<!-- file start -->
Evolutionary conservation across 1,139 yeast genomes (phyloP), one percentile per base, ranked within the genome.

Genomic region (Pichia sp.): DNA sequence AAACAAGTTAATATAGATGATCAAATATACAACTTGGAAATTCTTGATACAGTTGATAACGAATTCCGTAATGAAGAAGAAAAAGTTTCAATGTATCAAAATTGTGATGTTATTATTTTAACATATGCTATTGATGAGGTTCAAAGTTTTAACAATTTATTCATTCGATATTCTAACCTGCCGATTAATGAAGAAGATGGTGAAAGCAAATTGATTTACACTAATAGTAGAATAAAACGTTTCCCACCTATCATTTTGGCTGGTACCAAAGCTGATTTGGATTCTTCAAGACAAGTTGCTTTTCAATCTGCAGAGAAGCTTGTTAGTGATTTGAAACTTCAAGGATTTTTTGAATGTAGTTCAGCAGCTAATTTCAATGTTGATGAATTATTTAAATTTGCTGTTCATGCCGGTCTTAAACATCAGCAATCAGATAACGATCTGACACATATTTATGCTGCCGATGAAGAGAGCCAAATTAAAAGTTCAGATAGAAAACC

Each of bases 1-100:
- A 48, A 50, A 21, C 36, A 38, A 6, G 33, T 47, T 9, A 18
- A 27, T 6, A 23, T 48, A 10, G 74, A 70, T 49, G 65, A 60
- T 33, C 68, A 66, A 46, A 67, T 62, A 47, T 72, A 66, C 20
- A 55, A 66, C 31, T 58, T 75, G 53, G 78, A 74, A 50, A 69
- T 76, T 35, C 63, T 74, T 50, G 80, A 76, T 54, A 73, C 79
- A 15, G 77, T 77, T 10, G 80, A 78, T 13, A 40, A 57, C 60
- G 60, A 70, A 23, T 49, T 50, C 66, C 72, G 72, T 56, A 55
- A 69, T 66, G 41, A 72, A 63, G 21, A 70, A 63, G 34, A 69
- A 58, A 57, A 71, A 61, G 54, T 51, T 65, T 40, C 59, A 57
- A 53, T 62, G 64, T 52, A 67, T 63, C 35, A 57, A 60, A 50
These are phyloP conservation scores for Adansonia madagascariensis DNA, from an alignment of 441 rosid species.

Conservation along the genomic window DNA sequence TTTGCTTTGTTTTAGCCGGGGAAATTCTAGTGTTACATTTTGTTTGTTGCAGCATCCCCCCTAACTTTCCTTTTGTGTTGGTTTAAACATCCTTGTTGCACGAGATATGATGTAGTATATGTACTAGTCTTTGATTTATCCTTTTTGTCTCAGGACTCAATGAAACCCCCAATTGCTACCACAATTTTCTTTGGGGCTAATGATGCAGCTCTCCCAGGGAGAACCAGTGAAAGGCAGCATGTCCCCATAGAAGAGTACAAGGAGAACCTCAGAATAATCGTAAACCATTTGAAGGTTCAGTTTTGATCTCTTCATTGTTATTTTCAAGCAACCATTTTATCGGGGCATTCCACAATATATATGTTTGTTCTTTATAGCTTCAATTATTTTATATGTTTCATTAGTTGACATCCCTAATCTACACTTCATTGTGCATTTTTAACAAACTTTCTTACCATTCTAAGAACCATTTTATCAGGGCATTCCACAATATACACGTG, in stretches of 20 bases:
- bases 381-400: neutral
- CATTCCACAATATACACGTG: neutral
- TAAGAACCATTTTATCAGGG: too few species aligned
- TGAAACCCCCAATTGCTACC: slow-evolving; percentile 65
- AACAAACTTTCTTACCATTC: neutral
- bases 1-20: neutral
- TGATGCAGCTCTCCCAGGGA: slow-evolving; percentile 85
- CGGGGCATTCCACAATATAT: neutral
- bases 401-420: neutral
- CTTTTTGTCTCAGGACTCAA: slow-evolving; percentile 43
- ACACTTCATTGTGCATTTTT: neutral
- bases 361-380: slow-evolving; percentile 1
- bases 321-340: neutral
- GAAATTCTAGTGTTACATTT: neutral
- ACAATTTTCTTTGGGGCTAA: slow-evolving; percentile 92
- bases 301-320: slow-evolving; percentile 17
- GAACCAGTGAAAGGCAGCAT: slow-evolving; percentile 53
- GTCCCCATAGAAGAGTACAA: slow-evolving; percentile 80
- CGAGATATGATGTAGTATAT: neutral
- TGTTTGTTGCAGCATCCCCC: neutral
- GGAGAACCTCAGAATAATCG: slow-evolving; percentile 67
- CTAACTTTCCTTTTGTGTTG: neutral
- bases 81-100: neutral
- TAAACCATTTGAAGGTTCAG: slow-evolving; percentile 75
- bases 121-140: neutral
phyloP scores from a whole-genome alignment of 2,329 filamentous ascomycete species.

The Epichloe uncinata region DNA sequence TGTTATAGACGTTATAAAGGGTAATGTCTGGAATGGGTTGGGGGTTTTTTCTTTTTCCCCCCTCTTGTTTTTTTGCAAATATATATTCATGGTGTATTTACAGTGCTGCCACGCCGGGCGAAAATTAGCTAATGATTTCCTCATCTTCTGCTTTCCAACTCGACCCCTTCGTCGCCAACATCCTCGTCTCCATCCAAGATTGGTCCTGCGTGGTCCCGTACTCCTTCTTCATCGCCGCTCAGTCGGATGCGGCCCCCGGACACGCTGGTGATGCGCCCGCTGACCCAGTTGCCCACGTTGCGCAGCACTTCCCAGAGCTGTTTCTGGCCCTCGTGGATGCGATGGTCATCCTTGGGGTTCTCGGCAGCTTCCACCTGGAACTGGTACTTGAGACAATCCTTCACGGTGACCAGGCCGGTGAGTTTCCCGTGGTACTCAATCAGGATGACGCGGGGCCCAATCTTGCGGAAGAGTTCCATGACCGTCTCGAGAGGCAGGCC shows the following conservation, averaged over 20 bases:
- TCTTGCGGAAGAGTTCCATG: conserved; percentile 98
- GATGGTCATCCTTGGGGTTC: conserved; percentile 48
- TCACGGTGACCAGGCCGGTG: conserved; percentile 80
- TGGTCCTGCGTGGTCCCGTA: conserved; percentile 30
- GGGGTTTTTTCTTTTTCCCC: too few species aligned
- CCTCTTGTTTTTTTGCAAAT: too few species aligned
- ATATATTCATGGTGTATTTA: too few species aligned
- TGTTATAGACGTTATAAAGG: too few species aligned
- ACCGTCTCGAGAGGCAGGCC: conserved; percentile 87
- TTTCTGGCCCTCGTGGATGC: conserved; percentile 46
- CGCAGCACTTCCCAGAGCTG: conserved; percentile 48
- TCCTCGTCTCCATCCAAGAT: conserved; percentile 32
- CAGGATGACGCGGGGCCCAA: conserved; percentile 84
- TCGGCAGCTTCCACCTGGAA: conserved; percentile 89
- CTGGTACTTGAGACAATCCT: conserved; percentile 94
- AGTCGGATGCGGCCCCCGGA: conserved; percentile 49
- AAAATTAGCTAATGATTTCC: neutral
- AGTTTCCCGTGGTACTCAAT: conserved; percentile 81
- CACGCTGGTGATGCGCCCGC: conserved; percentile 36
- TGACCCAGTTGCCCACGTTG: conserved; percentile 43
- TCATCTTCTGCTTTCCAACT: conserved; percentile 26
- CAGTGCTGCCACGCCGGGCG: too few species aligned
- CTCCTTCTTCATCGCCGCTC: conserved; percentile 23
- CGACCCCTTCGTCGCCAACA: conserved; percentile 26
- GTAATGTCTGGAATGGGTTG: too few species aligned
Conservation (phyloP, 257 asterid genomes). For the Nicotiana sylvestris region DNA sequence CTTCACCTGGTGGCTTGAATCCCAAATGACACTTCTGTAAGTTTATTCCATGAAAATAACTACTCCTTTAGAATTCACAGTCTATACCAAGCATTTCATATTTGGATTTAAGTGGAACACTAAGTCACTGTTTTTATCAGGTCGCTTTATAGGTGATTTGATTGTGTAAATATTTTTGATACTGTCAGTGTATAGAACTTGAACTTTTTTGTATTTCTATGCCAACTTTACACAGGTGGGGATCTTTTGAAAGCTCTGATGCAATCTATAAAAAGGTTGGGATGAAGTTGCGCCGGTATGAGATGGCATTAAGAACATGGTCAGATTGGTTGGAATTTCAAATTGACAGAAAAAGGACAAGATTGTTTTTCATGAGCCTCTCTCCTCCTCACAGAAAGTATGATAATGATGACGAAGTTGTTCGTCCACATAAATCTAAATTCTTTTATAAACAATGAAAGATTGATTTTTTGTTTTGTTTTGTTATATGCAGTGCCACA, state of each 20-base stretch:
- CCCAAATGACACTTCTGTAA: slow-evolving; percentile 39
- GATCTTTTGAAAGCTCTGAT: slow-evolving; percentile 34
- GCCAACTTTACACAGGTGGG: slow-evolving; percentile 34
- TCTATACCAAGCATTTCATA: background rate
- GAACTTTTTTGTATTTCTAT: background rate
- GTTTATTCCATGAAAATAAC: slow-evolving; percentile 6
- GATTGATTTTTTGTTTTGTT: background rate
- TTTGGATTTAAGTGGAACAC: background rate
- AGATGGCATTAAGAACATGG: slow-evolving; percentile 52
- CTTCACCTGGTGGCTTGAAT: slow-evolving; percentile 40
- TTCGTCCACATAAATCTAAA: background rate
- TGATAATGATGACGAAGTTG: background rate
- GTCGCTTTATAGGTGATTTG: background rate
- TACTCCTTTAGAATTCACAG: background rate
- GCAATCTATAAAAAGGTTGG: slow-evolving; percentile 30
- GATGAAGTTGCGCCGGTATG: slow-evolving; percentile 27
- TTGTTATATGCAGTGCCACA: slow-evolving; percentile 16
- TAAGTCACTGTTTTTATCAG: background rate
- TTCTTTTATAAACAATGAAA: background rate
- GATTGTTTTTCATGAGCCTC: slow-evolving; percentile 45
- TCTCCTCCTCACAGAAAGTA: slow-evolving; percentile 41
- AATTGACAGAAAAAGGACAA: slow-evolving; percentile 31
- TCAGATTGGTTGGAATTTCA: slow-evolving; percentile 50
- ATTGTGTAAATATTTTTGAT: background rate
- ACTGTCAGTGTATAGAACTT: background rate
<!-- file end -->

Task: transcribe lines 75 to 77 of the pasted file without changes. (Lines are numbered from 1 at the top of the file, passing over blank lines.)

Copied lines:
- GATTGATTTTTTGTTTTGTT: background rate
- TTTGGATTTAAGTGGAACAC: background rate
- AGATGGCATTAAGAACATGG: slow-evolving; percentile 52